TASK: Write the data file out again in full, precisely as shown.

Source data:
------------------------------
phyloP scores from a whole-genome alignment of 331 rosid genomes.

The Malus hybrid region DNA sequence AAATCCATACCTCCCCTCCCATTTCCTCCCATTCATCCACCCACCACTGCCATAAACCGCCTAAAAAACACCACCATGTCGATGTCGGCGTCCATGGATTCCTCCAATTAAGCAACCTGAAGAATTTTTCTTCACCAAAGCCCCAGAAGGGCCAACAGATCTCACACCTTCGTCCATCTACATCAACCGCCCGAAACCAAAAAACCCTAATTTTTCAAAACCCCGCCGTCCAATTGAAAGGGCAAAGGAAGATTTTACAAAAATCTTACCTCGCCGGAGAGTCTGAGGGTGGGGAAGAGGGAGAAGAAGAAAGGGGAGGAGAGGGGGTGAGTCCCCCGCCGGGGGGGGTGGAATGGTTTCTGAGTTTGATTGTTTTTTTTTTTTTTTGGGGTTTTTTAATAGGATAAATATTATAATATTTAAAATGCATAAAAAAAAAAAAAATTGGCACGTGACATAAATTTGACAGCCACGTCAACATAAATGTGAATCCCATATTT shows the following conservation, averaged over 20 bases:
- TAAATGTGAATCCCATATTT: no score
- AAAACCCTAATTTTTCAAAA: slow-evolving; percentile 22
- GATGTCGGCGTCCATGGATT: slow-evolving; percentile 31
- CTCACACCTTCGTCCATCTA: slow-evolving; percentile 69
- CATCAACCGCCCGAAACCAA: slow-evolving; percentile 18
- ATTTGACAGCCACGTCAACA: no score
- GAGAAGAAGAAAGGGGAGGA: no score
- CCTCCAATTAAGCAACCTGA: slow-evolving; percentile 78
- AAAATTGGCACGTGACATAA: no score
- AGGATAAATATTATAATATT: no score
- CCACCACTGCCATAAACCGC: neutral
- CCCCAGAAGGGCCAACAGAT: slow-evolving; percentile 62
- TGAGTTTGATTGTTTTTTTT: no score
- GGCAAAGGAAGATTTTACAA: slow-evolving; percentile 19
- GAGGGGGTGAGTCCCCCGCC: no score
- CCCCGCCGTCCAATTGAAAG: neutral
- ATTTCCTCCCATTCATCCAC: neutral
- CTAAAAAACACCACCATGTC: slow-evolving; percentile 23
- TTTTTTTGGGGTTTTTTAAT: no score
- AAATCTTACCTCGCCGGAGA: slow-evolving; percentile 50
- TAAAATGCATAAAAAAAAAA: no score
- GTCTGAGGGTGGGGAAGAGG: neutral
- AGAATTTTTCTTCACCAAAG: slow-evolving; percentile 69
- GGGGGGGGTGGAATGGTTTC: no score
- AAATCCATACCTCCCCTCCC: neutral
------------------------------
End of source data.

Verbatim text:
phyloP scores from a whole-genome alignment of 331 rosid genomes.

The Malus hybrid region DNA sequence AAATCCATACCTCCCCTCCCATTTCCTCCCATTCATCCACCCACCACTGCCATAAACCGCCTAAAAAACACCACCATGTCGATGTCGGCGTCCATGGATTCCTCCAATTAAGCAACCTGAAGAATTTTTCTTCACCAAAGCCCCAGAAGGGCCAACAGATCTCACACCTTCGTCCATCTACATCAACCGCCCGAAACCAAAAAACCCTAATTTTTCAAAACCCCGCCGTCCAATTGAAAGGGCAAAGGAAGATTTTACAAAAATCTTACCTCGCCGGAGAGTCTGAGGGTGGGGAAGAGGGAGAAGAAGAAAGGGGAGGAGAGGGGGTGAGTCCCCCGCCGGGGGGGGTGGAATGGTTTCTGAGTTTGATTGTTTTTTTTTTTTTTTGGGGTTTTTTAATAGGATAAATATTATAATATTTAAAATGCATAAAAAAAAAAAAAATTGGCACGTGACATAAATTTGACAGCCACGTCAACATAAATGTGAATCCCATATTT shows the following conservation, averaged over 20 bases:
- TAAATGTGAATCCCATATTT: no score
- AAAACCCTAATTTTTCAAAA: slow-evolving; percentile 22
- GATGTCGGCGTCCATGGATT: slow-evolving; percentile 31
- CTCACACCTTCGTCCATCTA: slow-evolving; percentile 69
- CATCAACCGCCCGAAACCAA: slow-evolving; percentile 18
- ATTTGACAGCCACGTCAACA: no score
- GAGAAGAAGAAAGGGGAGGA: no score
- CCTCCAATTAAGCAACCTGA: slow-evolving; percentile 78
- AAAATTGGCACGTGACATAA: no score
- AGGATAAATATTATAATATT: no score
- CCACCACTGCCATAAACCGC: neutral
- CCCCAGAAGGGCCAACAGAT: slow-evolving; percentile 62
- TGAGTTTGATTGTTTTTTTT: no score
- GGCAAAGGAAGATTTTACAA: slow-evolving; percentile 19
- GAGGGGGTGAGTCCCCCGCC: no score
- CCCCGCCGTCCAATTGAAAG: neutral
- ATTTCCTCCCATTCATCCAC: neutral
- CTAAAAAACACCACCATGTC: slow-evolving; percentile 23
- TTTTTTTGGGGTTTTTTAAT: no score
- AAATCTTACCTCGCCGGAGA: slow-evolving; percentile 50
- TAAAATGCATAAAAAAAAAA: no score
- GTCTGAGGGTGGGGAAGAGG: neutral
- AGAATTTTTCTTCACCAAAG: slow-evolving; percentile 69
- GGGGGGGGTGGAATGGTTTC: no score
- AAATCCATACCTCCCCTCCC: neutral